Repair costs after copper thefts: $1 million
By Peter Boylan
Advertiser Staff Writer
By Peter Boylan
The cost to turn on miles of O'ahu freeway lights darkened by copper thefts in the past year is likely to exceed $1 million, private experts say.
While state transportation officials say they have not come up with an estimate, that's the figure given by local electrical contractors and engineers who specialize in freeway and commercial lighting.
The cost of replacing the wire and fixing damaged circuits could total $775,000. With planning, labor and consulting fees, the cost to taxpayers rises to more than $1 million.
The area of repair is vast: Since May of last year, copper has been ripped from 225 light poles along stretches of the H-1 Freeway in Makakilo and Kunia, and along the H-2 Freeway in Central O'ahu. The entire stretch of freeway from Kunia to Makakilo is dark, as are patches of the H-2 heading to and from Mililani.
The value of the copper wire stolen is more than $420,000, police said. Copper has soared in value on world markets recently, making it a much sought after commodity for thieves.
"For the pennies (the thieves) are getting for recycled wire, it costs so much more (to put it back)," said Enrique Che, an engineer and director for planning and design for the Hawaiian Electric Co. customer installation department.
Lawmakers and residents are frustrated by the thefts and are wary of driving dark roadways.
"I drive it. It is a very dark stretch and it is not at all safe for the people who live out there or anyone traveling to the Wai'anae Coast (at night)," said state Senate president Colleen Hanabusa, D-21st (Nanakuli, Makaha).
"I think the public safety concern is the primary concern, especially on that stretch of the freeway because it's so traveled. The whole growth center on this island is affected by that, and I'm just thankful there hasn't been any major accidents that are attributed to the lack of lights."
Several bills aimed at combating the growing problem are before the Legislature.
Of the 16 bills originally introduced — most of them aimed at adding requirements for recyclers who buy the wire — five remain alive.
Most of the bills that would have required recyclers to fingerprint people trying to sell copper have died. But others remain that would, among other things, require sellers to provide a receipt or notarized document authenticating that the seller is the rightful owner of the copper. One proposal would require recyclers to photograph copper purchases and keep them on file for two years.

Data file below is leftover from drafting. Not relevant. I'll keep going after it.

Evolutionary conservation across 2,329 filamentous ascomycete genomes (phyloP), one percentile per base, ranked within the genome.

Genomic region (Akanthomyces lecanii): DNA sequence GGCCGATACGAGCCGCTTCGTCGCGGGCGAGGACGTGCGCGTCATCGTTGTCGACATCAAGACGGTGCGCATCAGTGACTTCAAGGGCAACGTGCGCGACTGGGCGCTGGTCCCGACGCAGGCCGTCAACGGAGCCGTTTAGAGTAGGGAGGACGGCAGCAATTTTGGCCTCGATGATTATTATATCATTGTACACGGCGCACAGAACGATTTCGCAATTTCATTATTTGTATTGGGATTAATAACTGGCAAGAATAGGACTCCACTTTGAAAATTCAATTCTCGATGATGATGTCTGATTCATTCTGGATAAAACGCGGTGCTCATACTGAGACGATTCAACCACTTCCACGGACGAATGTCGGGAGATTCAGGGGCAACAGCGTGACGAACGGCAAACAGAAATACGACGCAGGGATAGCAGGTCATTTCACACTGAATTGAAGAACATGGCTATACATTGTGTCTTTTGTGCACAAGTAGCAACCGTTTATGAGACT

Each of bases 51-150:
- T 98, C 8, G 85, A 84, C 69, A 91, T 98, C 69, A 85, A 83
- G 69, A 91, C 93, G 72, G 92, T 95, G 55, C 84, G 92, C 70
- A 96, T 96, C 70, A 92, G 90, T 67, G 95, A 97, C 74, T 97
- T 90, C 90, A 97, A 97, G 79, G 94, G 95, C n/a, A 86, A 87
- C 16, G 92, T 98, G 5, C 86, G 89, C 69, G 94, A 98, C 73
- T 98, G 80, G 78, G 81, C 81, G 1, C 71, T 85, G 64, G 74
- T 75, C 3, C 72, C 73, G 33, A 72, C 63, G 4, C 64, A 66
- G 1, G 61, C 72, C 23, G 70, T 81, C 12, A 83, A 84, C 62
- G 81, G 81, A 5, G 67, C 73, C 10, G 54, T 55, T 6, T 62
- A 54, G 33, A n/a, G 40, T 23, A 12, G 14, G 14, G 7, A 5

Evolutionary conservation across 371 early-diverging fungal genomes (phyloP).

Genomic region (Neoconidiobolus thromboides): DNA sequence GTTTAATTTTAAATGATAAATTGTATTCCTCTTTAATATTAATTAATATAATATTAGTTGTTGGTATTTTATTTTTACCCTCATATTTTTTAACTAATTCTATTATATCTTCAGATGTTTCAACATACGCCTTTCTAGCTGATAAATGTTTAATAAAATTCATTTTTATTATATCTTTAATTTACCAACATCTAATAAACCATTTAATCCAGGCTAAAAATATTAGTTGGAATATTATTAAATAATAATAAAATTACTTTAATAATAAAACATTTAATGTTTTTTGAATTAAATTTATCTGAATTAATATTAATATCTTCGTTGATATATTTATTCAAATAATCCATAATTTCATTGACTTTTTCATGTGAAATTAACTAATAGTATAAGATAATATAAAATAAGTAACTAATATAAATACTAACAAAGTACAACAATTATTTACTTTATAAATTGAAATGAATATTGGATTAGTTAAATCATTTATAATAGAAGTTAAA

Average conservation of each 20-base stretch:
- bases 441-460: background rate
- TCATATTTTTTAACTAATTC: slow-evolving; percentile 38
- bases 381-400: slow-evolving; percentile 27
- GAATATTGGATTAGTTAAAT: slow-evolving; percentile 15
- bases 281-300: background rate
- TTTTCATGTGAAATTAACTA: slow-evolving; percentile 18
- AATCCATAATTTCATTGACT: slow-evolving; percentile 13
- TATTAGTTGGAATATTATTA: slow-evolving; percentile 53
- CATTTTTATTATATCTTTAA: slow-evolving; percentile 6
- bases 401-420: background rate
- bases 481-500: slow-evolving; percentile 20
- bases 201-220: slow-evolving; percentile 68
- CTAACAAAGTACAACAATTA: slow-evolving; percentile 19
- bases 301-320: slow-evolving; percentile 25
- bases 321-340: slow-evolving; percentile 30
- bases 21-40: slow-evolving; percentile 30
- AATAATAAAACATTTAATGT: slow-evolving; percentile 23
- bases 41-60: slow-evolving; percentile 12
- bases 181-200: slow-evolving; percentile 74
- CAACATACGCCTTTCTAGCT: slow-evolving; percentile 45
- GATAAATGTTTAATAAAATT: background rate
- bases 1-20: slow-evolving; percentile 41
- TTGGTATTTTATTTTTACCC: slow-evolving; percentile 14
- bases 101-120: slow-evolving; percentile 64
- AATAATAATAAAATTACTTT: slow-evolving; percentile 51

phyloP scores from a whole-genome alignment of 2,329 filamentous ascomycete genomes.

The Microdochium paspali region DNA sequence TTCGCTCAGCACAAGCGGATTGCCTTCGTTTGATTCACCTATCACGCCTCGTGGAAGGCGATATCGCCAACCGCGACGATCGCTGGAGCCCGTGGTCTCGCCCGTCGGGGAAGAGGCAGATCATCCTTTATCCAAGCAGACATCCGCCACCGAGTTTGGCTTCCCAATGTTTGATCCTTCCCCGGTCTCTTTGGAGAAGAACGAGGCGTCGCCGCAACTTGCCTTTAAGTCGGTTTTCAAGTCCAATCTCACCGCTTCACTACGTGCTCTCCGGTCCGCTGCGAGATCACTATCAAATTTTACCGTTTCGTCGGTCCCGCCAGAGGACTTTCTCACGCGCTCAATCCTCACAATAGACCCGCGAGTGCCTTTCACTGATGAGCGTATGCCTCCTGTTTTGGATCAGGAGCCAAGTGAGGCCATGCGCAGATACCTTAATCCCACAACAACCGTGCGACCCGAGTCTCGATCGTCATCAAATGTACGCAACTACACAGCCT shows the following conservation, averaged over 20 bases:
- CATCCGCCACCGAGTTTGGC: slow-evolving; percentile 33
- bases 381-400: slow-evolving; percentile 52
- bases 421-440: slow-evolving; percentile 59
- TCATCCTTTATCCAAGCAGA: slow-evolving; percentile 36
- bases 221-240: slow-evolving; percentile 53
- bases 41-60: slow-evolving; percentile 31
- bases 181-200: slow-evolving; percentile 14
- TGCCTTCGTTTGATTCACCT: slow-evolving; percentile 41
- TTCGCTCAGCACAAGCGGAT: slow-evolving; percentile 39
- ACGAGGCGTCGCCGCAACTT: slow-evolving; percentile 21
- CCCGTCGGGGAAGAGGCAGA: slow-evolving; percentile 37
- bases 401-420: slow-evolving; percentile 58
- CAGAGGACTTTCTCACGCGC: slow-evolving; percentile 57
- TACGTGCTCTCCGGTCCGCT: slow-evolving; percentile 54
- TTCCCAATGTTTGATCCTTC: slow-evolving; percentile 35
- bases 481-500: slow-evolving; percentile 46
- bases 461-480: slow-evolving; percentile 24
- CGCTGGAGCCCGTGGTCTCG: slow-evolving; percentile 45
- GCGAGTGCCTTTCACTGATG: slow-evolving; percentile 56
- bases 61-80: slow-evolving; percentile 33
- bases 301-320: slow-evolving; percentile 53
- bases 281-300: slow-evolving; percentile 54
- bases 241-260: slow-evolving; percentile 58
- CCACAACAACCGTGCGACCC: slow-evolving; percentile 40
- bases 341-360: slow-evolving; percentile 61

As long as the copper stealing continues, the costs to taxpayers mount.
"A rough estimate to replace copper wires between 225 light poles, and three conductors that were stolen, would cost approximately $550,000," said Derek Oshita, vice president and chief estimator for American Electric Co. Inc., a private electrical contracting company.
Added to that would be an additional $225,000 needed to repair the poles, "depending on how much damage there was to the pole and any rewiring that was stolen from the pole itself," Oshita said.
But the wiring and poles are not the only areas of repair.
"In addition to not only copper wiring, other systems such as traffic signal, telephone and cable systems may have been damaged or stolen in the process and have added cost associated also."
For its part, the state Department of Transportation is holding off on replacing the wire or turning on the lights until it can come up with a way to adequately secure the wire.
DOT, the agency responsible for repairing the missing wire and darkened lights, is working with consultants and federal officials to remedy the problem.
"At this time, we don't have an estimated cost. Unfortunately, it is more than copper wiring being stolen; there was damage to some of the lighting fixtures as well when the thefts occurred," DOT spokesman Scott Ishikawa said.
The key now, he said, is to devise ways to protect the wiring and lights from thieves.
"There were several attempts — some successful and others unsuccessful — in replacing the copper wires and better securing the lighting panels along affected areas," Ishikawa said. "Until we have stricter penalties and regulations regarding the copper issue, this will continue to be a cat-and-mouse game."
He said the department also has had preliminary discussions with vendors on what it would take to make the freeway lighting more tamper-proof.
"We've also discussed with federal highway officials on what other states are experiencing ... copper thefts and how they are dealing with the problem. The copper theft issue is not just a local one."
One expert said more security could lead to even higher costs.
"I really can't think of anything, electrically, that you can do to prevent the theft," said Che, the HECO engineer. "You could bury everything deeper, but then the problem is if anything goes wrong, troubleshooting and repairs are going to really cost."
In the latest incident, thieves stole more than six miles of copper wire valued at $102,000 from the H-1 Freeway in early March, leaving a stretch of road from Kunia to the Makakilo overpass in the dark. Taken were 24,000 feet of No. 2 gauge copper wire and 8,000 feet of No. 6 gauge copper wire that connected light poles. The heavy wire was buried and would have required a large truck to transport it and a powerful winch to pull it from the ground, police said.
Reach Peter Boylan at firstname.lastname@example.org.